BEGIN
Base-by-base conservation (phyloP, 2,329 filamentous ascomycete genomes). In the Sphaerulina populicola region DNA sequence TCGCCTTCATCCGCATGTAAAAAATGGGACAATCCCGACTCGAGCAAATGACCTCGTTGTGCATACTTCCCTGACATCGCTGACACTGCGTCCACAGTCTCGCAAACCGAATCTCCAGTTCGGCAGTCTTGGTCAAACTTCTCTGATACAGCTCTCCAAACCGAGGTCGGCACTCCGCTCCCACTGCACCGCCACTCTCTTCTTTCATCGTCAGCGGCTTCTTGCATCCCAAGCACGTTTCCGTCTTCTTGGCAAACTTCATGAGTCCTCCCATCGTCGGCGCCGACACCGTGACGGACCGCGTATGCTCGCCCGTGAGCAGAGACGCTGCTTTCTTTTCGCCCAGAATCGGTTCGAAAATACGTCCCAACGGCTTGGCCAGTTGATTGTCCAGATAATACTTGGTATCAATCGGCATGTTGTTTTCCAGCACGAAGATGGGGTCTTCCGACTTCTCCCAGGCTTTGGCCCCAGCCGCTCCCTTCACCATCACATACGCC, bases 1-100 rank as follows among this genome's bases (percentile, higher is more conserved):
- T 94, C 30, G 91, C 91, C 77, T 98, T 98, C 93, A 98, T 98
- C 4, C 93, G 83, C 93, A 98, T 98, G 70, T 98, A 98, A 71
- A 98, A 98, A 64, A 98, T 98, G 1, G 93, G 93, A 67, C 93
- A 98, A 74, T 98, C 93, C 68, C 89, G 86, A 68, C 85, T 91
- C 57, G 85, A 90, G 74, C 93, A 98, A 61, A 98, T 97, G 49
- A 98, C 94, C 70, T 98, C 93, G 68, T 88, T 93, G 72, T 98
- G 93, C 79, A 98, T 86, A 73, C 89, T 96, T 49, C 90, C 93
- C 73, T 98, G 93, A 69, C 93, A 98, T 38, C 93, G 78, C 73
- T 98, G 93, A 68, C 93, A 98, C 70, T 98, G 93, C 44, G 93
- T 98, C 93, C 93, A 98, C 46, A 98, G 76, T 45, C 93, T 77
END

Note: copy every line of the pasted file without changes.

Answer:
Base-by-base conservation (phyloP, 2,329 filamentous ascomycete genomes). In the Sphaerulina populicola region DNA sequence TCGCCTTCATCCGCATGTAAAAAATGGGACAATCCCGACTCGAGCAAATGACCTCGTTGTGCATACTTCCCTGACATCGCTGACACTGCGTCCACAGTCTCGCAAACCGAATCTCCAGTTCGGCAGTCTTGGTCAAACTTCTCTGATACAGCTCTCCAAACCGAGGTCGGCACTCCGCTCCCACTGCACCGCCACTCTCTTCTTTCATCGTCAGCGGCTTCTTGCATCCCAAGCACGTTTCCGTCTTCTTGGCAAACTTCATGAGTCCTCCCATCGTCGGCGCCGACACCGTGACGGACCGCGTATGCTCGCCCGTGAGCAGAGACGCTGCTTTCTTTTCGCCCAGAATCGGTTCGAAAATACGTCCCAACGGCTTGGCCAGTTGATTGTCCAGATAATACTTGGTATCAATCGGCATGTTGTTTTCCAGCACGAAGATGGGGTCTTCCGACTTCTCCCAGGCTTTGGCCCCAGCCGCTCCCTTCACCATCACATACGCC, bases 1-100 rank as follows among this genome's bases (percentile, higher is more conserved):
- T 94, C 30, G 91, C 91, C 77, T 98, T 98, C 93, A 98, T 98
- C 4, C 93, G 83, C 93, A 98, T 98, G 70, T 98, A 98, A 71
- A 98, A 98, A 64, A 98, T 98, G 1, G 93, G 93, A 67, C 93
- A 98, A 74, T 98, C 93, C 68, C 89, G 86, A 68, C 85, T 91
- C 57, G 85, A 90, G 74, C 93, A 98, A 61, A 98, T 97, G 49
- A 98, C 94, C 70, T 98, C 93, G 68, T 88, T 93, G 72, T 98
- G 93, C 79, A 98, T 86, A 73, C 89, T 96, T 49, C 90, C 93
- C 73, T 98, G 93, A 69, C 93, A 98, T 38, C 93, G 78, C 73
- T 98, G 93, A 68, C 93, A 98, C 70, T 98, G 93, C 44, G 93
- T 98, C 93, C 93, A 98, C 46, A 98, G 76, T 45, C 93, T 77